How do I know if a source is scholarly?

Articles published in scholarly journals are written for a scholarly audience. Often you may be required to use scholarly articles exclusively. Therefore, it is important that you be able to distinguish between scholarly articles and other types of articles.

Some general characteristics are:

  • Original research is reported
  • Scholarly sources are describing original research performed by the author/s, not reporting on research done by others.
  • Specialized knowledge is required and/or assumed
  • Scholarly sources are written by scholars to be read by other scholars. It is assumed that a reader will be an expert or specialist in the field.
  • Specialized vocabulary (jargon) and concepts are used without explanation or definition
  • It is assumed that a reader will be an expert or specialist in the field; if they don’t already know a term or concept, they should know how to find (and learn) more.
  • Pictures are usually not included, and are only used in an informative context
  • Unless they are essential to the content being discussed, pictures are not included (exceptions are art journals and medical journals). Charts, graphs, and tables are commonly the only images found in scholarly sources, and are used to illustrate a concept and/or to present data.
  • Advertisements are not included
  • Scholarly publications (especially journals) are funded through subscriptions, not advertisements
  • Bibliographies / Works Cited are included
  • If a source does not contain a bibliography / works cited, chances are it is not a scholarly source.
  • In-text citations / footnotes / endnotes are used
Statements and statistics are always cited. As a reader, you should be able to use the in-text citations / footnotes / endnotes to check the accuracy and authority of the research.

When/Why do I use a scholarly source?

  • When you need a source that covers your material in depth.
  • Scholarly books are in-depth works with a unifying topic.
  • When you need a good source for background information.
  • Scholarly books don’t have page limits–the author/s can provide excellent background information.
  • When you are researching in the humanities.
  • Scholarly books are the most important type of source for Literature, Philosophy, Art, etc.
  • When you need a source for qualitative research
  • Scholarly books are the most important type of source for qualitative studies in the social sciences (Sociology, Political Science, Anthropology, etc.)
  • When you need research from an expert.
  • Scholarly books and articles clearly display the credentials and affiliations of all authors.
  • When you need information on a very specific topic.
  • Scholarly articles are narrowly focused on one small aspect of an academic subject or discipline.
  • When you need a source for the physical sciences.
  • Scholarly articles are the most important type of source for the physical sciences (Biology, Chemistry, Physics, etc.)
  • When you need a source for quantitative research
  • Scholarly articles are the most important type of source for quantitative studies in the social sciences (Sociology, Political Science, Anthropology, etc.)
  • When you need scholarly analysis
  • Scholarly books and articles are the only sources of scholarly analysis.

Test: Scholarly

Explore the image below — mouseover the targets to learn more about the anatomy of a scholarly article. This example uses a scholarly article, but the elements discussed also apply to scholarly books.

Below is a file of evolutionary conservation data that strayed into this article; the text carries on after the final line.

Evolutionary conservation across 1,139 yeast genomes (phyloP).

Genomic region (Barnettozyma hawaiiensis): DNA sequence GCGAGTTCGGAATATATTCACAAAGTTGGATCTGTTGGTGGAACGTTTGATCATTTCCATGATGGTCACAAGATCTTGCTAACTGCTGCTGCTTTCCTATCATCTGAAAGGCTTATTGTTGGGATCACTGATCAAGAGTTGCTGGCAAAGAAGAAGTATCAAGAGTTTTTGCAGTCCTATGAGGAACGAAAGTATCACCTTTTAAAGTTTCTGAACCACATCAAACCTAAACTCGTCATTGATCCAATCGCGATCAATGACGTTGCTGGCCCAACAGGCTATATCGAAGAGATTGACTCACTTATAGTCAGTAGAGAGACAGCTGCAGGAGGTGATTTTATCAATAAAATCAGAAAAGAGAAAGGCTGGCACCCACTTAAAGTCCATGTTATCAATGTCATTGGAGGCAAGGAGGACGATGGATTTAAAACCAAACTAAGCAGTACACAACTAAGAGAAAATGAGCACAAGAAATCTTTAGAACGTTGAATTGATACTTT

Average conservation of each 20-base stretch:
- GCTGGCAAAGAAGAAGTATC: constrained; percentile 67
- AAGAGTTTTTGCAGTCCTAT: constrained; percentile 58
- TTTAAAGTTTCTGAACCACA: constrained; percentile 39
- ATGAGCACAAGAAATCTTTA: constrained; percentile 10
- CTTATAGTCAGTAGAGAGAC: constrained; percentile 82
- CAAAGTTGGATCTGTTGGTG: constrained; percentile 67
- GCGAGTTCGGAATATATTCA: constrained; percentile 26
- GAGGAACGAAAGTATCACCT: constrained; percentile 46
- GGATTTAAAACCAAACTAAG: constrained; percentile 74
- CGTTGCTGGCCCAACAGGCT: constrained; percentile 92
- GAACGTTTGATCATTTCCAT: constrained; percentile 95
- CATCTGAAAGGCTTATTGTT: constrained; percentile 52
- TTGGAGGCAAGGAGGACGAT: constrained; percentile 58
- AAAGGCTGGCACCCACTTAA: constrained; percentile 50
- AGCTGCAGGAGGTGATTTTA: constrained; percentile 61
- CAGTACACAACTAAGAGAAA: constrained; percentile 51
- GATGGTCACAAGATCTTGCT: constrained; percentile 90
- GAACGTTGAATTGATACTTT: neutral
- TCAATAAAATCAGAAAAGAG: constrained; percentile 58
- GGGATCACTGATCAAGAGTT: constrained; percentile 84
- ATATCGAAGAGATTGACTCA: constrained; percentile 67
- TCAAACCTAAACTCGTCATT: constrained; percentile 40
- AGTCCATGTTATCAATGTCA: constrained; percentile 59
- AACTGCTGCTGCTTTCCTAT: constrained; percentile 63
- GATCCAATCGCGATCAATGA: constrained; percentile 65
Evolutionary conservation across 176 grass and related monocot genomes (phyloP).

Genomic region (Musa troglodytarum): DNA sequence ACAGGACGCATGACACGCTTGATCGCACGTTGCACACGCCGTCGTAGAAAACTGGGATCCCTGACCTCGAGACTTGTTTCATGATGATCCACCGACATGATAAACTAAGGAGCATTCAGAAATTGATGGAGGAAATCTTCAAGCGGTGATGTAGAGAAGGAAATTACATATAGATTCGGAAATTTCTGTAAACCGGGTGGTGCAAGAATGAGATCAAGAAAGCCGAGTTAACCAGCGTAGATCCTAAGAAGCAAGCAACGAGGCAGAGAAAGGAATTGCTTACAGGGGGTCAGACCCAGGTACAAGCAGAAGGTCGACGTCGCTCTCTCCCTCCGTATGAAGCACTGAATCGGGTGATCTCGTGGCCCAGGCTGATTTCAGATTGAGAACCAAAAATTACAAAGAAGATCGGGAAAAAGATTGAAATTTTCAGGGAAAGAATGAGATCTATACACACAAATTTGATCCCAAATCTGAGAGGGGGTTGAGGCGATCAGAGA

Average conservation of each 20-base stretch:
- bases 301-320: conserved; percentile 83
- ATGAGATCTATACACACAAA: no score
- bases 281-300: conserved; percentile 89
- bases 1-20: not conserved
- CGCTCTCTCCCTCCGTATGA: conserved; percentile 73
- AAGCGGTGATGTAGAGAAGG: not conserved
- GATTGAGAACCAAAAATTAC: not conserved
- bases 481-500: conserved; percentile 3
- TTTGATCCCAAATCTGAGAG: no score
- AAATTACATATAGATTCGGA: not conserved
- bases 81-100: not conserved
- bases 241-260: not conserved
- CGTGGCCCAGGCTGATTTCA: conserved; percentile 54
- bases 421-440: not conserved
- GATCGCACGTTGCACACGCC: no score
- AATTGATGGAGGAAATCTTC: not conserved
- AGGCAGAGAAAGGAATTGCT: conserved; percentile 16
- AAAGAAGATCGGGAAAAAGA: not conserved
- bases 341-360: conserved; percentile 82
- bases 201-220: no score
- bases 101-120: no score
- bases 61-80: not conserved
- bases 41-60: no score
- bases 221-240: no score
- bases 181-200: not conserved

Ayalon, Ofira, et al. "Reduction of Plastic Carrier Bag Use: An Analysis of Alternatives in Israel." Waste Management New York, N.Y. 29.7 (2009): 2025-32. ScienceDirect. Web. 18 January 2013. 

CITATION

On the first page of a scholarly article you will find the journal title, the volume/issue numbers, and page numbers. You will need all of this information to properly cite the article in your paper. This information may be found at the top or bottom of the first page.


In this section data is presented, and often illustrated in charts, graphs, and/or tables. Scholarly sources use images (usually of charts, data, and/or graphs) to present findings, and to enhance the argument presented.

*Tip: Images are not included simply to make a source look more readable. You may find charts, graphs, and/or tables, but you won't find glossy pictures.' type="text">
In this section data is presented, and often illustrated in charts, graphs, and/or tables. Scholarly sources use images (usually of charts, data, and/or graphs) to present findings, and to enhance the argument presented.

*Tip: Images are not included simply to make a source look more readable. You may find charts, graphs, and/or tables, but you won't find glossy pictures.' type="text">RESULTS

Sometimes called findings, this section is where the author/s present the raw data they've collected.

In this section data is presented, and often illustrated in charts, graphs, and/or tables. Scholarly sources use images (usually of charts, data, and/or graphs) to present findings, and to enhance the argument presented.

*Tip: Images are not included simply to make a source look more readable. You may find charts, graphs, and/or tables, but you won't find glossy pictures.' type="text">RESULTS

Sometimes called findings, this section is where the author/s present the raw data they've collected.

In this section data is presented, and often illustrated in charts, graphs, and/or tables. Scholarly sources use images (usually of charts, data, and/or graphs) to present findings, and to enhance the argument presented.

*Tip: Images are not included simply to make a source look more readable. You may find charts, graphs, and/or tables, but you won't find glossy pictures.' type="text">
In this section data is presented, and often illustrated in charts, graphs, and/or tables. Scholarly sources use images (usually of charts, data, and/or graphs) to present findings, and to enhance the argument presented.

*Tip: Images are not included simply to make a source look more readable. You may find charts, graphs, and/or tables, but you won't find glossy pictures.' type="text">RESULTS